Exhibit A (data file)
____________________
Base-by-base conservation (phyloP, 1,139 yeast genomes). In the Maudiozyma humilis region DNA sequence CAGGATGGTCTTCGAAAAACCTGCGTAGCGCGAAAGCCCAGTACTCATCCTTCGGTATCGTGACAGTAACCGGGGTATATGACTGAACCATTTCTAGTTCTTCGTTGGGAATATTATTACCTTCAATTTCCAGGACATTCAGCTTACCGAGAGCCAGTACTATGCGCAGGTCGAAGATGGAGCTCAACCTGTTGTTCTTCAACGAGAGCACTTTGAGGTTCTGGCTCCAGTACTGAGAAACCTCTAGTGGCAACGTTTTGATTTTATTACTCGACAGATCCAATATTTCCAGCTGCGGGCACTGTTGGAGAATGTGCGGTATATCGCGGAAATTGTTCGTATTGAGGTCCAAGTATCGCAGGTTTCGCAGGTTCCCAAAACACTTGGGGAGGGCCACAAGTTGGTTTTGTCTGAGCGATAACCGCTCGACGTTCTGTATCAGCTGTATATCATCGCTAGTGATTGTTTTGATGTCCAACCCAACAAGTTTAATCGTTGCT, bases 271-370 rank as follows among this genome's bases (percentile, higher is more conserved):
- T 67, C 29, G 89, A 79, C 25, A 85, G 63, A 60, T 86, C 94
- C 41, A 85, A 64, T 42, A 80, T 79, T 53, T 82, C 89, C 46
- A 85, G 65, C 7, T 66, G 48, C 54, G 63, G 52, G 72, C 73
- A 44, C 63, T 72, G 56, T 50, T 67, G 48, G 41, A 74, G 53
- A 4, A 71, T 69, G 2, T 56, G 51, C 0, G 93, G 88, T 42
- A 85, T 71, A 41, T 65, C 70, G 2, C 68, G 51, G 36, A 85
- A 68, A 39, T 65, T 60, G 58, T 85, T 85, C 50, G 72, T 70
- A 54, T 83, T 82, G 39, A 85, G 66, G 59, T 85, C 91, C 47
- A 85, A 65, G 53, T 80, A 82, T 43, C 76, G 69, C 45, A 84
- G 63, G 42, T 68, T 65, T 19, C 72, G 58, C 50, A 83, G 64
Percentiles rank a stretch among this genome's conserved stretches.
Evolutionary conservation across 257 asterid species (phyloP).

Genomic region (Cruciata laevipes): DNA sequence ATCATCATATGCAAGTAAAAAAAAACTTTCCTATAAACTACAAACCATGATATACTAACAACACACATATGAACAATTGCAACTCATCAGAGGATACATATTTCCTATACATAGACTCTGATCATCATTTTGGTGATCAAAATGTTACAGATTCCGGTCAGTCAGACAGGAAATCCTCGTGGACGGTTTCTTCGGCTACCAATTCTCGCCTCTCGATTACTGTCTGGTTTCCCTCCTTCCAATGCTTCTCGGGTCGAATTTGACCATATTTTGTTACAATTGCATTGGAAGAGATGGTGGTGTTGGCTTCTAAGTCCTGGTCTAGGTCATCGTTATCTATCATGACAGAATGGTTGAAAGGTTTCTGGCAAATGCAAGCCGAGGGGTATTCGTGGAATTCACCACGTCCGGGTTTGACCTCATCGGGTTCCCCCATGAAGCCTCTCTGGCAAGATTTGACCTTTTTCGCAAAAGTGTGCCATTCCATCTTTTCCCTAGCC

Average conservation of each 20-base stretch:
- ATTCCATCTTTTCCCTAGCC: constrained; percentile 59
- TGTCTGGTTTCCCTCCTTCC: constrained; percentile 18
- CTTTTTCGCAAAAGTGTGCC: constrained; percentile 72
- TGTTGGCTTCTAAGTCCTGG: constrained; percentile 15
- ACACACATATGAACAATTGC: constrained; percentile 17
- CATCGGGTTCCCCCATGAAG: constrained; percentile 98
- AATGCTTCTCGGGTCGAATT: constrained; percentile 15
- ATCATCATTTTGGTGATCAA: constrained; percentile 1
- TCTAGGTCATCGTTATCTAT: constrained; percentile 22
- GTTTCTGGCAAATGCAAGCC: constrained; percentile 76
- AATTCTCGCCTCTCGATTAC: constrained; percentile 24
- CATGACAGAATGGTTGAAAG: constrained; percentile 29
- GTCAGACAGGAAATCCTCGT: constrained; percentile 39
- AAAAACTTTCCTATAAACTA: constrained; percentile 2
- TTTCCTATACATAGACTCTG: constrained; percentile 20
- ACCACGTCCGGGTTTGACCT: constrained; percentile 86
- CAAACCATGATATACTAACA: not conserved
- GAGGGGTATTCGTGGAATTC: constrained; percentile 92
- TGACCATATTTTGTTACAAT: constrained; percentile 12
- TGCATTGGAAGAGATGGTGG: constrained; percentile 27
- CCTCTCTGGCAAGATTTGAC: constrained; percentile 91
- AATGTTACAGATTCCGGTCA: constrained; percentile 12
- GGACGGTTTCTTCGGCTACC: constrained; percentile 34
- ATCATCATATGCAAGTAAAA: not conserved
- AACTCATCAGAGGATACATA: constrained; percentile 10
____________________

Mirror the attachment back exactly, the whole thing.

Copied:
Base-by-base conservation (phyloP, 1,139 yeast genomes). In the Maudiozyma humilis region DNA sequence CAGGATGGTCTTCGAAAAACCTGCGTAGCGCGAAAGCCCAGTACTCATCCTTCGGTATCGTGACAGTAACCGGGGTATATGACTGAACCATTTCTAGTTCTTCGTTGGGAATATTATTACCTTCAATTTCCAGGACATTCAGCTTACCGAGAGCCAGTACTATGCGCAGGTCGAAGATGGAGCTCAACCTGTTGTTCTTCAACGAGAGCACTTTGAGGTTCTGGCTCCAGTACTGAGAAACCTCTAGTGGCAACGTTTTGATTTTATTACTCGACAGATCCAATATTTCCAGCTGCGGGCACTGTTGGAGAATGTGCGGTATATCGCGGAAATTGTTCGTATTGAGGTCCAAGTATCGCAGGTTTCGCAGGTTCCCAAAACACTTGGGGAGGGCCACAAGTTGGTTTTGTCTGAGCGATAACCGCTCGACGTTCTGTATCAGCTGTATATCATCGCTAGTGATTGTTTTGATGTCCAACCCAACAAGTTTAATCGTTGCT, bases 271-370 rank as follows among this genome's bases (percentile, higher is more conserved):
- T 67, C 29, G 89, A 79, C 25, A 85, G 63, A 60, T 86, C 94
- C 41, A 85, A 64, T 42, A 80, T 79, T 53, T 82, C 89, C 46
- A 85, G 65, C 7, T 66, G 48, C 54, G 63, G 52, G 72, C 73
- A 44, C 63, T 72, G 56, T 50, T 67, G 48, G 41, A 74, G 53
- A 4, A 71, T 69, G 2, T 56, G 51, C 0, G 93, G 88, T 42
- A 85, T 71, A 41, T 65, C 70, G 2, C 68, G 51, G 36, A 85
- A 68, A 39, T 65, T 60, G 58, T 85, T 85, C 50, G 72, T 70
- A 54, T 83, T 82, G 39, A 85, G 66, G 59, T 85, C 91, C 47
- A 85, A 65, G 53, T 80, A 82, T 43, C 76, G 69, C 45, A 84
- G 63, G 42, T 68, T 65, T 19, C 72, G 58, C 50, A 83, G 64
Percentiles rank a stretch among this genome's conserved stretches.
Evolutionary conservation across 257 asterid species (phyloP).

Genomic region (Cruciata laevipes): DNA sequence ATCATCATATGCAAGTAAAAAAAAACTTTCCTATAAACTACAAACCATGATATACTAACAACACACATATGAACAATTGCAACTCATCAGAGGATACATATTTCCTATACATAGACTCTGATCATCATTTTGGTGATCAAAATGTTACAGATTCCGGTCAGTCAGACAGGAAATCCTCGTGGACGGTTTCTTCGGCTACCAATTCTCGCCTCTCGATTACTGTCTGGTTTCCCTCCTTCCAATGCTTCTCGGGTCGAATTTGACCATATTTTGTTACAATTGCATTGGAAGAGATGGTGGTGTTGGCTTCTAAGTCCTGGTCTAGGTCATCGTTATCTATCATGACAGAATGGTTGAAAGGTTTCTGGCAAATGCAAGCCGAGGGGTATTCGTGGAATTCACCACGTCCGGGTTTGACCTCATCGGGTTCCCCCATGAAGCCTCTCTGGCAAGATTTGACCTTTTTCGCAAAAGTGTGCCATTCCATCTTTTCCCTAGCC

Average conservation of each 20-base stretch:
- ATTCCATCTTTTCCCTAGCC: constrained; percentile 59
- TGTCTGGTTTCCCTCCTTCC: constrained; percentile 18
- CTTTTTCGCAAAAGTGTGCC: constrained; percentile 72
- TGTTGGCTTCTAAGTCCTGG: constrained; percentile 15
- ACACACATATGAACAATTGC: constrained; percentile 17
- CATCGGGTTCCCCCATGAAG: constrained; percentile 98
- AATGCTTCTCGGGTCGAATT: constrained; percentile 15
- ATCATCATTTTGGTGATCAA: constrained; percentile 1
- TCTAGGTCATCGTTATCTAT: constrained; percentile 22
- GTTTCTGGCAAATGCAAGCC: constrained; percentile 76
- AATTCTCGCCTCTCGATTAC: constrained; percentile 24
- CATGACAGAATGGTTGAAAG: constrained; percentile 29
- GTCAGACAGGAAATCCTCGT: constrained; percentile 39
- AAAAACTTTCCTATAAACTA: constrained; percentile 2
- TTTCCTATACATAGACTCTG: constrained; percentile 20
- ACCACGTCCGGGTTTGACCT: constrained; percentile 86
- CAAACCATGATATACTAACA: not conserved
- GAGGGGTATTCGTGGAATTC: constrained; percentile 92
- TGACCATATTTTGTTACAAT: constrained; percentile 12
- TGCATTGGAAGAGATGGTGG: constrained; percentile 27
- CCTCTCTGGCAAGATTTGAC: constrained; percentile 91
- AATGTTACAGATTCCGGTCA: constrained; percentile 12
- GGACGGTTTCTTCGGCTACC: constrained; percentile 34
- ATCATCATATGCAAGTAAAA: not conserved
- AACTCATCAGAGGATACATA: constrained; percentile 10